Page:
Local Party Organization
Becoming a State Party
Steps are listed to help your state Pirate Party on its way to political influence.
- Have between 3 and 10 dedicated people with a decent amount of free time.
- If there are less than 3 people in your state, look for more until you have 3. You can't really do much with less than that.
- If you find 3 or more people in any area (city or town) make them their own local group.
- For special projects like maintaining a website have at least 3 dedicated people before starting.
- Start a state Pirate Party page on Facebook and spam it to the USPP Facebook page.
- If there already is one, contact the page administrators and assimilate them or be assimilated by them.
- Join the weekly Tuesday meetings on IRC where states come together to get help with their issues and talk politics or email us at email@example.com and we will help you with resources and advice.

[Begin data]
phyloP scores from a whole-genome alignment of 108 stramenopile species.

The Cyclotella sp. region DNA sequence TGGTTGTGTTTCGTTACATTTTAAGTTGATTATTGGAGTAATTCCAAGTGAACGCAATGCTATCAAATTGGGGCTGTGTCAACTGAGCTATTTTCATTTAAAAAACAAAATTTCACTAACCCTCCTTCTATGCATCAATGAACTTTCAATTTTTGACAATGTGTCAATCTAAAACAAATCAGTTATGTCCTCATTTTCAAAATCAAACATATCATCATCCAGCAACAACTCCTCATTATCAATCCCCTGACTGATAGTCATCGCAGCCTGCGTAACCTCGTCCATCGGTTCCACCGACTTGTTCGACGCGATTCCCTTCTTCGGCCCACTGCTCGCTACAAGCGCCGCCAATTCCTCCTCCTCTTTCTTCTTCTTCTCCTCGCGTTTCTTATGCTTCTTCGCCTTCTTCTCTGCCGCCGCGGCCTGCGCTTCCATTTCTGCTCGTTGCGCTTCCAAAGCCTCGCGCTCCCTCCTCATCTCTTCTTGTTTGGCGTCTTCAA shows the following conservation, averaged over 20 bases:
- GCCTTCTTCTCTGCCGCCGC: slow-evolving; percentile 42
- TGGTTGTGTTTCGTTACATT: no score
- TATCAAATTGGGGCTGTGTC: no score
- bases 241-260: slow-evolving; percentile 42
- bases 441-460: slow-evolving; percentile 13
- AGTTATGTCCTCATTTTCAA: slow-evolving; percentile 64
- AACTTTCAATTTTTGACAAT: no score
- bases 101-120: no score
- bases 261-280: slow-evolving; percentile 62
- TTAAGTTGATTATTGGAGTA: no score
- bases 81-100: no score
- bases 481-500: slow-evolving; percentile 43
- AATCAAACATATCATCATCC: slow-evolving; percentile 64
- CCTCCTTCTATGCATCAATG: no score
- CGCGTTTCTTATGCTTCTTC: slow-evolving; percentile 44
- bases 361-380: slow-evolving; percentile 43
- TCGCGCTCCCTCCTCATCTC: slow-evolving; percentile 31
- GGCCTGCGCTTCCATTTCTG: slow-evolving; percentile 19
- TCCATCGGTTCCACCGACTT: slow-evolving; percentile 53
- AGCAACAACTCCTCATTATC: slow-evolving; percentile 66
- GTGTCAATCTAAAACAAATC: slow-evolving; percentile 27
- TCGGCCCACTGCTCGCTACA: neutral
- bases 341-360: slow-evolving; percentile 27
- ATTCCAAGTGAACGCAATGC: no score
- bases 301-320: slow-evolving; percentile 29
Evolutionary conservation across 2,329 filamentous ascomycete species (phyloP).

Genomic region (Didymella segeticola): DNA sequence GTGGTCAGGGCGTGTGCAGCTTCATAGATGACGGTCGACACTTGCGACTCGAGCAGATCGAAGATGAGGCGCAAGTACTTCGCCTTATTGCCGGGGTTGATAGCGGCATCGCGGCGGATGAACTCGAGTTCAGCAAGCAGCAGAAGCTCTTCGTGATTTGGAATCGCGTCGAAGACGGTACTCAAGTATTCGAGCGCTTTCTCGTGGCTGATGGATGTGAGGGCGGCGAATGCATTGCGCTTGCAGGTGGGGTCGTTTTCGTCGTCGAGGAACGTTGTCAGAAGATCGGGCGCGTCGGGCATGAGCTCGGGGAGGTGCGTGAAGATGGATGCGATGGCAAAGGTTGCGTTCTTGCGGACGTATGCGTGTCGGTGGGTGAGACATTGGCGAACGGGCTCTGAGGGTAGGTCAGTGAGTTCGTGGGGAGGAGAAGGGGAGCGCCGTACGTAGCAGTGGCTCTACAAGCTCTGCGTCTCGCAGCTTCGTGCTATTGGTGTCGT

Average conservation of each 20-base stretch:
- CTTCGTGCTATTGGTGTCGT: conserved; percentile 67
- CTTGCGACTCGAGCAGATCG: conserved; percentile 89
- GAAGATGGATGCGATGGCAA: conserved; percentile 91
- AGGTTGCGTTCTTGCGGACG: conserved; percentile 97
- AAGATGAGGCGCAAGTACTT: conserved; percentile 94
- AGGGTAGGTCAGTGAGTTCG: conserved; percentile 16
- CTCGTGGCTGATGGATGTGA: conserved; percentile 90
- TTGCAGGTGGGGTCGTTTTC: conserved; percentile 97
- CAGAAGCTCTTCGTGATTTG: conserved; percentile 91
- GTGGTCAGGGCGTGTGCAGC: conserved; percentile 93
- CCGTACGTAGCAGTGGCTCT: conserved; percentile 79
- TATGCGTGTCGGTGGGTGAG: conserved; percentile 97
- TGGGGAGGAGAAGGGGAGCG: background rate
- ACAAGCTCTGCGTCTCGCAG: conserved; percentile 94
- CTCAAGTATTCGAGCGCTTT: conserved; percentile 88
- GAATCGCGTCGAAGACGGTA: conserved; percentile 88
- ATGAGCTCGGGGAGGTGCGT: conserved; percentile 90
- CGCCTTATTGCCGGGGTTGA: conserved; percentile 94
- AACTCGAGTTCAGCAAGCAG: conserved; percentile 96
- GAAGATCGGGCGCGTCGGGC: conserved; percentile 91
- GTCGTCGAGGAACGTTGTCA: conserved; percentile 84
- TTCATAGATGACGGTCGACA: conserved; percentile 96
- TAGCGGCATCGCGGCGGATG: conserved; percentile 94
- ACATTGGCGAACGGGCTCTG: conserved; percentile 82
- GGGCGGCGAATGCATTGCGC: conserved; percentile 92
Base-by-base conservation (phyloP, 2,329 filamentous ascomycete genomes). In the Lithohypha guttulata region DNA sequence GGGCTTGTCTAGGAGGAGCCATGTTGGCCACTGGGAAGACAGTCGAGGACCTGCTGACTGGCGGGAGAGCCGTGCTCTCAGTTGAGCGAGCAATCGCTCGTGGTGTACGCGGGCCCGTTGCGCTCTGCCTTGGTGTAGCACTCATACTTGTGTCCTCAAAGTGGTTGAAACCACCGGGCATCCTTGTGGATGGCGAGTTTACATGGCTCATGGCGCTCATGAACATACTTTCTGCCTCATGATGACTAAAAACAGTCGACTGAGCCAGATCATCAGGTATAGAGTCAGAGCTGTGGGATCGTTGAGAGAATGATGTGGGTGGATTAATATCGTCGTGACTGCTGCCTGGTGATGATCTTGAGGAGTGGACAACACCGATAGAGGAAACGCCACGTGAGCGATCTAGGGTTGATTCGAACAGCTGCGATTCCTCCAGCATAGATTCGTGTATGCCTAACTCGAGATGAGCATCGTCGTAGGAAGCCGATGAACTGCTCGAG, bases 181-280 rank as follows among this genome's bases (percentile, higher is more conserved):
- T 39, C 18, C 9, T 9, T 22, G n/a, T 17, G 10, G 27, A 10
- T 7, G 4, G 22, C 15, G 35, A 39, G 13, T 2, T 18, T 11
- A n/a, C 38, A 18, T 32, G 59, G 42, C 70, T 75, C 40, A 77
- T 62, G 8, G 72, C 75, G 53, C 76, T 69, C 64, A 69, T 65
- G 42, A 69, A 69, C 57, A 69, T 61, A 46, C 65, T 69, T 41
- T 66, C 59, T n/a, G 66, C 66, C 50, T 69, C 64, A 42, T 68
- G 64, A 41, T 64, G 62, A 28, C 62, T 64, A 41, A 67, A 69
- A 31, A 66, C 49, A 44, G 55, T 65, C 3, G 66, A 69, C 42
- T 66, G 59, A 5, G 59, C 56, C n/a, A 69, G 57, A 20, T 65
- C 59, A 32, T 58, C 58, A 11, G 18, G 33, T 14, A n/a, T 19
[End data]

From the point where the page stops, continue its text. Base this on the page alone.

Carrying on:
- Canvasing Strategies
- Leaflets and Flyers
- Participating in Organized Events
- Writing Letters
- Campaigning Materials/SWAG
- Communication and Conflict Resolution
- Organize a Demonstration
Note: only the most basic things are mentioned
- Go to city council and school board meetings. This is where everyone starts.
- Collect contact information for all local political blogs and send them a letter letting them know the Pirate Party is in town.
- Run for office if for no other reason than you fear being ruled by someone who will make worse decisions than yourself. (Currently, the bar is really low.)
- Set up a website. This is the world's window into your state's movement. We can provide you with a subdomain at http://pirate.is. For a subdomain contact, firstname.lastname@example.org
You may get the push back, "Well, Joel is a thief who should be punished." You could counter with, "Well if he *is* a thief, and he stole a CD from a store, which is say 12 songs, the most her would get is a $500 dollar fine and/or probation, right? So these MPAA and RIAA fines are absolutely ruinous, and hardly in the spirit of American justice." That can be a very disarming argument, as people tend to be very justice minded. Then you can proceed to make your point about sharing culture, etc.